Stephen Port officer 'unaware' of similarities between deaths, inquests told

A police officer who declared the death of Stephen Port's fourth victim as non-suspicious said he was unaware of similarities between the deaths of three other young gay men in the area, an inquest jury has heard.

Inspector Jason O’Donohue, who was leading the investigation into the death of Jack Taylor, said that other than all three deaths "involving men" he wasn't aware of any similarities.

Giving evidence at Barking Town Hall, Mr O’Donohue said he was "absolutely flabbergasted" when he realised the location where 25-year-old Jack Taylor’s body was dumped was just seconds away from where Gabriel Kovari and Daniel Whitworth were found a year earlier.

Mr O’Donohue was acting up as duty inspector in Barking, east London, in September 2015 when Mr Taylor’s lifeless body was discovered in a church graveyard by a park warden, apparently from a drugs overdose.

He was joined at the scene by two detectives – Yinka Adeyemo-Phillips and Peter Sweetman – who had been involved in the Kovari and Whitworth investigations, but neither told Mr O’Donohue that the deaths all involved young men, found in close proximity, with drug paraphernalia present, and with their mobile phones missing, he said.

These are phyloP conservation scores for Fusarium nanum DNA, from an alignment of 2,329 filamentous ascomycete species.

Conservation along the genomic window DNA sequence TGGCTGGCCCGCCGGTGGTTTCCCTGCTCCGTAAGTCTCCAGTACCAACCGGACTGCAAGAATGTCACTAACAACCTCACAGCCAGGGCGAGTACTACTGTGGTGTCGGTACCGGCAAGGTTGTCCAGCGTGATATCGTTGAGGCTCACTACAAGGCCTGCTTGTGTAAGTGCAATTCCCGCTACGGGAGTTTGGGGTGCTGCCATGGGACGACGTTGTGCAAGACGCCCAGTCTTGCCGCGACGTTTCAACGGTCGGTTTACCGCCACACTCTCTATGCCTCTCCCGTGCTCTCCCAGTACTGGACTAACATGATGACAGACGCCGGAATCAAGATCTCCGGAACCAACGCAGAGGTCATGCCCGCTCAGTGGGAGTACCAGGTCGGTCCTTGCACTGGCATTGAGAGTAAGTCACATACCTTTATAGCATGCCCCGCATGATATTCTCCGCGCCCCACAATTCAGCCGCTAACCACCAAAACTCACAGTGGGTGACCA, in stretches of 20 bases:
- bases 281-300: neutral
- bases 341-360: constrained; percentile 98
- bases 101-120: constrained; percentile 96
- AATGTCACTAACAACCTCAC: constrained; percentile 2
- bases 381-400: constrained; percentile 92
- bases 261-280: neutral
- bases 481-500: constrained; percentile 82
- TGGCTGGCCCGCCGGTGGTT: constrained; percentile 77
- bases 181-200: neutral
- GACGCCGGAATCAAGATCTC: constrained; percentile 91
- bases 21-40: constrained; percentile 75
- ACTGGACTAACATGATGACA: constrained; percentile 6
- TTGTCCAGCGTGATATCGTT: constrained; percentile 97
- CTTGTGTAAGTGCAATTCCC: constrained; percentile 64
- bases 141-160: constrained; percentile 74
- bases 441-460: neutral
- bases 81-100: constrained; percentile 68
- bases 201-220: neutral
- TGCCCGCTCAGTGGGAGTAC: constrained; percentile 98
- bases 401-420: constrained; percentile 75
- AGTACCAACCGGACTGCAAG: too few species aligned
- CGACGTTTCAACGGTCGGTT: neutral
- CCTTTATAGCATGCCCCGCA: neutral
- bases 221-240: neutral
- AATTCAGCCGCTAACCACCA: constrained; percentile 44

He said there had been no discussion between himself and the CID officers about the similarities between the deaths.

Mr O’Donohue then declared the death of the forklift driver as unexplained but non-suspicious.

Mr Taylor, from Dagenham, had been drugged and murdered by Port, like three others before him.

It was not until a month later that all four deaths became linked to Port when a police officer working on the investigation into his first victim, Anthony Walgate, chanced upon a CCTV still of Mr Taylor walking with Port in Barking the night before he died.

A CCTV still of Jack Taylor walking with Stephen Port to the killer's Barking flat the night before he died

Henrietta Hill QC, counsel for the victims’ families, said: “If you had been made aware of more information of similarities between Jack Taylor and the other two, your decision-making might have been different?

Mr O’Donohue replied: “It might have been.

“I wasn’t aware of any similarities other than all three deaths were involving men.”

He said he had no idea the bodies of Mr Kovari and Mr Whitworth had been found so close to Mr Taylor’s until Port went on trial for murder.

“Not until I saw the court graphic for the trial,” he said.

“I was absolutely flabbergasted.”

Port, now 46, was handed a whole-life order in 2016 for the murders of Mr Walgate, 23, Mr Kovari, 22, Mr Whitworth, 21, and Mr Taylor between June 2014 and September 2015.

The inquests are examining whether lives could have been saved had police acted differently.